Another President, Franklin Roosevelt, recognized Thanksgiving, but caused a firestorm by changing the date to fourth Thursday in November to allow more shopping days for Christmas, from the fifth Thursday, to which people were accustomed.  But, Thanksgiving survived and even grew when magazine editor Sarah Josepha Hale, a widow and penniless, worked diligently to make Thanksgiving a national holiday for all Americans.  Later in the 1970s, Native People learned to hate Thanksgiving, Christopher Columbus, and all that stood for progress over them.  Many saw the time as a time of betrayal by the descendants of the early Pilgrims, Puritans, and settlers.  Instead of working with Native Americans and respecting their laws and customs, including their burial lands, late arriving immigrants and some greedy Americans began taking more land from the Native Peoples, continuing to kill and disrespect them, cheating them, and pushing more of them onto lands that were not suitable for the sustainability of their livelihood.  Native Peoples could not see any thanks for them during the season of Thanksgiving.  While others prospered, their way of life quickly diminished, and their wealth was taken away.  However, the o92nd Street Young Men’s Christian Association (YMCA) in New York did manage to take the Thanksgiving season as an opportunity to do some good for those who were in need.  Just how much good has been done for the Native Peoples is still up for discussion.

Nevertheless, many Americans who honor Thanksgiving have become thankful for their prosperity; thankful for an opportunity to share with others; and thankful to be able to learn how to learn from different cultures, and thankful for their contributions.  Many Americans (including myself and my children) over the years leave their Thanksgiving dinners and serve in soup kitchens, help out in food banks, or do some acts of charity.  For some, it is very difficult to become thankful, walking past homeless people on sidewalks around Macy’s or other stores, or enjoying peace by watching the football games being interrupted by news of war overseas, girls caught up in human trafficking, crime in the inner cities, and high unemployment in this land of plenty.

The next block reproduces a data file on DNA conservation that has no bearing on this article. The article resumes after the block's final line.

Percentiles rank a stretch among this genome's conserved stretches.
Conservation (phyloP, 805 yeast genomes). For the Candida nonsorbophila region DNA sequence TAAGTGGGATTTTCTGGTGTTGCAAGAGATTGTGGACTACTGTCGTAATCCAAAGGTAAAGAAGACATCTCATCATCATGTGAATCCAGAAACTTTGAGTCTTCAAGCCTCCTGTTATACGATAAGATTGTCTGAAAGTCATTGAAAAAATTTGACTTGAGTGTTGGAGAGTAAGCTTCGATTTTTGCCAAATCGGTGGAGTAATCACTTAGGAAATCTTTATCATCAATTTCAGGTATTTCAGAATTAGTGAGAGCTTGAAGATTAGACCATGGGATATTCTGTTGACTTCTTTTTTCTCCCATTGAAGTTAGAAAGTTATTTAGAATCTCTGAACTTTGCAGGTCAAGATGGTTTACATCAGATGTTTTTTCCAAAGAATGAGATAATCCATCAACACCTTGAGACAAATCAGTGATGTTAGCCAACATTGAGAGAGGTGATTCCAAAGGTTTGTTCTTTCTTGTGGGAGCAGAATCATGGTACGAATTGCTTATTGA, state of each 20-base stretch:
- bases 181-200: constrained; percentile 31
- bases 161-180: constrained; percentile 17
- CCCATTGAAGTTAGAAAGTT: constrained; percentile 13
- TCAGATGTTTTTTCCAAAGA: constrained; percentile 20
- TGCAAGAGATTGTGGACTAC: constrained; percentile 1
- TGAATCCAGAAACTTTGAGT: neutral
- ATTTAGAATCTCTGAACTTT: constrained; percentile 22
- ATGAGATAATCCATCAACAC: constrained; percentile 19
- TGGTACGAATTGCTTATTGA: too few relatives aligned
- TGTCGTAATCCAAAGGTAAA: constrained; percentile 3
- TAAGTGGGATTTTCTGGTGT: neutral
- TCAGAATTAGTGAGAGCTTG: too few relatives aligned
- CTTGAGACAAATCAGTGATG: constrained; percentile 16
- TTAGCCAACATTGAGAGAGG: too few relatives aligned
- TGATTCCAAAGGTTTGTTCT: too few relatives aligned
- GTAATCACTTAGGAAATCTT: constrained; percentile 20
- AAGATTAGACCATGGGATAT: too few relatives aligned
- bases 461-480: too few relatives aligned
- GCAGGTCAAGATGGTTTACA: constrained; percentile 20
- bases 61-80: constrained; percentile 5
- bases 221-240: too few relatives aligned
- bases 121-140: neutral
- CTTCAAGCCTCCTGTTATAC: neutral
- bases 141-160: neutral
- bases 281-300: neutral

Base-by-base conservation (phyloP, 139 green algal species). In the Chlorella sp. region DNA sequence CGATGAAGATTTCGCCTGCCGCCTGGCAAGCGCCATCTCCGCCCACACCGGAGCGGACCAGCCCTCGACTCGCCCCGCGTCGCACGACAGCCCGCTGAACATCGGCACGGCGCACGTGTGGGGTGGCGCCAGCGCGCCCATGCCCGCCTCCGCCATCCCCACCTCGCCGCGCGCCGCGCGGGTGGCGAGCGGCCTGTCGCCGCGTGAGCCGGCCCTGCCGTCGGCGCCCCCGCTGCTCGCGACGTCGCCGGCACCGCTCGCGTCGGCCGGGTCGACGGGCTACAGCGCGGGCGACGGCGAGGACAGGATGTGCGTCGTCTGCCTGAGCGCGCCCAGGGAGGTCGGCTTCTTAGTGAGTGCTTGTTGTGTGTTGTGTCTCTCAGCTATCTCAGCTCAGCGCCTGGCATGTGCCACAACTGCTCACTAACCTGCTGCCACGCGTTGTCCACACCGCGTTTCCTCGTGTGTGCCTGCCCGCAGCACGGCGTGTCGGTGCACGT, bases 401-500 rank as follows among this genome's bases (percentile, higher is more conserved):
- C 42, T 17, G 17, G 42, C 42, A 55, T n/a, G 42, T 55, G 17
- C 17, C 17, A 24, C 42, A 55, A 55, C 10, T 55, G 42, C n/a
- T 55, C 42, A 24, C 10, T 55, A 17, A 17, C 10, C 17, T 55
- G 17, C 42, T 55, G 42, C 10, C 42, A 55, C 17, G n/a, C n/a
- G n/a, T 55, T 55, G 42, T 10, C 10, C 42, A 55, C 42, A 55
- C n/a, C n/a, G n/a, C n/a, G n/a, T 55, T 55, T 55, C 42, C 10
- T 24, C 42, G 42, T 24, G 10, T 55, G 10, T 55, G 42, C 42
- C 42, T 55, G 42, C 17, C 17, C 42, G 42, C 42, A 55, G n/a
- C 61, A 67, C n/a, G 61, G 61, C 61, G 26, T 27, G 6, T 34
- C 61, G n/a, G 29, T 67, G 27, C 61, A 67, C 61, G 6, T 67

So, in 2017, when you sit down to a fine meal of veggies only, or fish and rice, or turkey, cranberries, mash potatoes, gravy, green beans, varied salads, pie, cake, ice cream, and a drink (or several!), remember some of the words of Ben Franklin who expressed as only a pundit could regarding gratefulness for “…full Enjoyment of Liberty, civil and religious.”  However, since Native Peoples and many African Americans lack such “full enjoyment,” America still has some work to do to really honor the time of Thanksgiving in 2017, and each day in every way.  We can review the history of Thanksgiving and how those who came up with the phrase “thanksgiving,” can include prayer and worship as we move forward.  Of course, prayer and worship should include helping those less fortunate as an outward show of the outgrowth of prayer and worship.   This was illustrated by Representative Elias Boudinot to allow the citizens to do such after an arduous time of the ratification in 1877 of the Constitution.

America has come a long way in honoring the holiday of Thanksgiving, now with the Macy’s Parade, football all day, feasting, and sometimes, helping others.  Perhaps in 2017, we will remember the pain of the Native People during this holiday, understanding that not all of them own a share of a casino or smoke shop, many have become addicted to some form of drug, causing them to bring abuse on family members, and that many STILL don’t feel respected in the land that was formerly owned by their ancestors.  Perhaps, instead of feeding a homeless person or giving a blanket, each of us can adopt a Native family, adopt a homeless family, adopt an African American family, or adopt a newly-arrived immigrant from a war-torn country, and help them develop their talents into providing them with a real Life, Liberty, and the Pursuit of Happiness.  [Adapted in part from Melanie Kirkpatrick’s book: Thanksgiving: The Holiday at the Heart of the American Experience]

Save Some Green in 2017!

Yep!  That’s right!

In 2016, a lot of people paid a lot of money unnecessarily just because they didn’t have the proper information.  Some overpaid in purchasing automobiles.  Some overpaid in signing contracts that they should not have signed.  Some overpaid in getting credit cards that were so plentiful.  And, many overpaid in getting child custody, child support, or in getting a divorce.

Well, 2017 can be the year where many can save some green!  There is a report that I can send to anyone who will send me their email address.  This report shows that everyone can now have access to legal advice even when they didn’t know that they could have such access by getting the proper information. Here is some of the information from that study: